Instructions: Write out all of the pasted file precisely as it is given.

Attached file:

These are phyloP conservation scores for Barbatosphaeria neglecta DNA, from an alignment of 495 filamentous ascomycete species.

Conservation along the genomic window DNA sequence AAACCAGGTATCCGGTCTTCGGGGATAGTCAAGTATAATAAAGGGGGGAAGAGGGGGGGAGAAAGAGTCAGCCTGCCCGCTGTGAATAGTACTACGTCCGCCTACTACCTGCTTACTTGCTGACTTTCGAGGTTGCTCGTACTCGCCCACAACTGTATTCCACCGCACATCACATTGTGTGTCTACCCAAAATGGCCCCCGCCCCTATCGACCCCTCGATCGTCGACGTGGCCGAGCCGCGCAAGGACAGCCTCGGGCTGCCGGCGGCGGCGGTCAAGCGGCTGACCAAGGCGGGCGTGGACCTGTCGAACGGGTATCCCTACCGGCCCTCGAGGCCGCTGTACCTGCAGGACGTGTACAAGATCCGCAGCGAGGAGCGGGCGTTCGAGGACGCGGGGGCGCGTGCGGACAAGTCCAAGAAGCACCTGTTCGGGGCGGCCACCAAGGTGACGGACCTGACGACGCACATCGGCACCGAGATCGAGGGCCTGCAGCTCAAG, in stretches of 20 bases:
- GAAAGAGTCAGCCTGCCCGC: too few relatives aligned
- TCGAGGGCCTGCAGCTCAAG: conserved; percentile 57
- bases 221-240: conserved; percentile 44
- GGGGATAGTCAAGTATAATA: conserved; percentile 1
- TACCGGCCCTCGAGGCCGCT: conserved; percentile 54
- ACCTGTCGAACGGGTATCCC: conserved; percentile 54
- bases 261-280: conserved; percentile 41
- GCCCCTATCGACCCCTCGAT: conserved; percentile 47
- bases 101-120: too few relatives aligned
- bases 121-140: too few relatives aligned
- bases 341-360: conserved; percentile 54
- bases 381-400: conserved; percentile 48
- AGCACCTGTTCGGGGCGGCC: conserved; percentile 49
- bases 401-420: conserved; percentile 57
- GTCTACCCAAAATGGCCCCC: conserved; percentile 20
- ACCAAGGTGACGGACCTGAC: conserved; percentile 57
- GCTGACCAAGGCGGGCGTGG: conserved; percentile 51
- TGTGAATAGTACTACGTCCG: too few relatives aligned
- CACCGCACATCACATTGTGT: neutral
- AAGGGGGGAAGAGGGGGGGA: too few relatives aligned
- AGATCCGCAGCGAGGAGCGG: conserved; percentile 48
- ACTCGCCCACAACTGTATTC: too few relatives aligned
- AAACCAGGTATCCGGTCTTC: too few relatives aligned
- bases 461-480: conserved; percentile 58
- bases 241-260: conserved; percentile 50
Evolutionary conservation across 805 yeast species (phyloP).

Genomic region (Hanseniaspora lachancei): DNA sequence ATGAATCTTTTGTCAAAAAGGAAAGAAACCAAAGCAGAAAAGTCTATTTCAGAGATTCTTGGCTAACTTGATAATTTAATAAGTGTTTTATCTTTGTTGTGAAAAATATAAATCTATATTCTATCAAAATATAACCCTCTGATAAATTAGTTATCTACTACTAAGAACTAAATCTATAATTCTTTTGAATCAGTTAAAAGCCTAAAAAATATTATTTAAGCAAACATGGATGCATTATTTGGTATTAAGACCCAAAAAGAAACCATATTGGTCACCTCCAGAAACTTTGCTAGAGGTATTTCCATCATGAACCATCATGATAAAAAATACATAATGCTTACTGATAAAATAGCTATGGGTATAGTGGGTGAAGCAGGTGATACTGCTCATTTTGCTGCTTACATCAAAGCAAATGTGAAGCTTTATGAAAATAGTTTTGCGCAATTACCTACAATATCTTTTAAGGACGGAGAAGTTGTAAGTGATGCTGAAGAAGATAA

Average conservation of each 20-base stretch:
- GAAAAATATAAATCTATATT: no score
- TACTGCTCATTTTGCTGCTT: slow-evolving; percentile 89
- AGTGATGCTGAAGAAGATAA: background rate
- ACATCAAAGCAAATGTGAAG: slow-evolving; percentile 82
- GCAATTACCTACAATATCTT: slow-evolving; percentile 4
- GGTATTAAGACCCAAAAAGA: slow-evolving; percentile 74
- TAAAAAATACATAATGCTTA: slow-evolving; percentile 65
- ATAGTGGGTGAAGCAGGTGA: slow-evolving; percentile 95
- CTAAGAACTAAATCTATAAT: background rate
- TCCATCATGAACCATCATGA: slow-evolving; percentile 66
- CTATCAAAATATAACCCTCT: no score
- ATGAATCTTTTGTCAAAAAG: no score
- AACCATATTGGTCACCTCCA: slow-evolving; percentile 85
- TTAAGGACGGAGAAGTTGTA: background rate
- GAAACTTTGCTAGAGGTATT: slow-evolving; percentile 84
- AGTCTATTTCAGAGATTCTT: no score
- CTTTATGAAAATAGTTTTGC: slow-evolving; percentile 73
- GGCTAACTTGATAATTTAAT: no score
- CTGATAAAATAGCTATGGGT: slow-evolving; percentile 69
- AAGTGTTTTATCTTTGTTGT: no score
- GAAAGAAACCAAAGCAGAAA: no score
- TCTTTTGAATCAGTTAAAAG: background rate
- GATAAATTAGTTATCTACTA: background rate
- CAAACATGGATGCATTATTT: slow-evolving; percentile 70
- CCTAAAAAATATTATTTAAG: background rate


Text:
These are phyloP conservation scores for Barbatosphaeria neglecta DNA, from an alignment of 495 filamentous ascomycete species.

Conservation along the genomic window DNA sequence AAACCAGGTATCCGGTCTTCGGGGATAGTCAAGTATAATAAAGGGGGGAAGAGGGGGGGAGAAAGAGTCAGCCTGCCCGCTGTGAATAGTACTACGTCCGCCTACTACCTGCTTACTTGCTGACTTTCGAGGTTGCTCGTACTCGCCCACAACTGTATTCCACCGCACATCACATTGTGTGTCTACCCAAAATGGCCCCCGCCCCTATCGACCCCTCGATCGTCGACGTGGCCGAGCCGCGCAAGGACAGCCTCGGGCTGCCGGCGGCGGCGGTCAAGCGGCTGACCAAGGCGGGCGTGGACCTGTCGAACGGGTATCCCTACCGGCCCTCGAGGCCGCTGTACCTGCAGGACGTGTACAAGATCCGCAGCGAGGAGCGGGCGTTCGAGGACGCGGGGGCGCGTGCGGACAAGTCCAAGAAGCACCTGTTCGGGGCGGCCACCAAGGTGACGGACCTGACGACGCACATCGGCACCGAGATCGAGGGCCTGCAGCTCAAG, in stretches of 20 bases:
- GAAAGAGTCAGCCTGCCCGC: too few relatives aligned
- TCGAGGGCCTGCAGCTCAAG: conserved; percentile 57
- bases 221-240: conserved; percentile 44
- GGGGATAGTCAAGTATAATA: conserved; percentile 1
- TACCGGCCCTCGAGGCCGCT: conserved; percentile 54
- ACCTGTCGAACGGGTATCCC: conserved; percentile 54
- bases 261-280: conserved; percentile 41
- GCCCCTATCGACCCCTCGAT: conserved; percentile 47
- bases 101-120: too few relatives aligned
- bases 121-140: too few relatives aligned
- bases 341-360: conserved; percentile 54
- bases 381-400: conserved; percentile 48
- AGCACCTGTTCGGGGCGGCC: conserved; percentile 49
- bases 401-420: conserved; percentile 57
- GTCTACCCAAAATGGCCCCC: conserved; percentile 20
- ACCAAGGTGACGGACCTGAC: conserved; percentile 57
- GCTGACCAAGGCGGGCGTGG: conserved; percentile 51
- TGTGAATAGTACTACGTCCG: too few relatives aligned
- CACCGCACATCACATTGTGT: neutral
- AAGGGGGGAAGAGGGGGGGA: too few relatives aligned
- AGATCCGCAGCGAGGAGCGG: conserved; percentile 48
- ACTCGCCCACAACTGTATTC: too few relatives aligned
- AAACCAGGTATCCGGTCTTC: too few relatives aligned
- bases 461-480: conserved; percentile 58
- bases 241-260: conserved; percentile 50
Evolutionary conservation across 805 yeast species (phyloP).

Genomic region (Hanseniaspora lachancei): DNA sequence ATGAATCTTTTGTCAAAAAGGAAAGAAACCAAAGCAGAAAAGTCTATTTCAGAGATTCTTGGCTAACTTGATAATTTAATAAGTGTTTTATCTTTGTTGTGAAAAATATAAATCTATATTCTATCAAAATATAACCCTCTGATAAATTAGTTATCTACTACTAAGAACTAAATCTATAATTCTTTTGAATCAGTTAAAAGCCTAAAAAATATTATTTAAGCAAACATGGATGCATTATTTGGTATTAAGACCCAAAAAGAAACCATATTGGTCACCTCCAGAAACTTTGCTAGAGGTATTTCCATCATGAACCATCATGATAAAAAATACATAATGCTTACTGATAAAATAGCTATGGGTATAGTGGGTGAAGCAGGTGATACTGCTCATTTTGCTGCTTACATCAAAGCAAATGTGAAGCTTTATGAAAATAGTTTTGCGCAATTACCTACAATATCTTTTAAGGACGGAGAAGTTGTAAGTGATGCTGAAGAAGATAA

Average conservation of each 20-base stretch:
- GAAAAATATAAATCTATATT: no score
- TACTGCTCATTTTGCTGCTT: slow-evolving; percentile 89
- AGTGATGCTGAAGAAGATAA: background rate
- ACATCAAAGCAAATGTGAAG: slow-evolving; percentile 82
- GCAATTACCTACAATATCTT: slow-evolving; percentile 4
- GGTATTAAGACCCAAAAAGA: slow-evolving; percentile 74
- TAAAAAATACATAATGCTTA: slow-evolving; percentile 65
- ATAGTGGGTGAAGCAGGTGA: slow-evolving; percentile 95
- CTAAGAACTAAATCTATAAT: background rate
- TCCATCATGAACCATCATGA: slow-evolving; percentile 66
- CTATCAAAATATAACCCTCT: no score
- ATGAATCTTTTGTCAAAAAG: no score
- AACCATATTGGTCACCTCCA: slow-evolving; percentile 85
- TTAAGGACGGAGAAGTTGTA: background rate
- GAAACTTTGCTAGAGGTATT: slow-evolving; percentile 84
- AGTCTATTTCAGAGATTCTT: no score
- CTTTATGAAAATAGTTTTGC: slow-evolving; percentile 73
- GGCTAACTTGATAATTTAAT: no score
- CTGATAAAATAGCTATGGGT: slow-evolving; percentile 69
- AAGTGTTTTATCTTTGTTGT: no score
- GAAAGAAACCAAAGCAGAAA: no score
- TCTTTTGAATCAGTTAAAAG: background rate
- GATAAATTAGTTATCTACTA: background rate
- CAAACATGGATGCATTATTT: slow-evolving; percentile 70
- CCTAAAAAATATTATTTAAG: background rate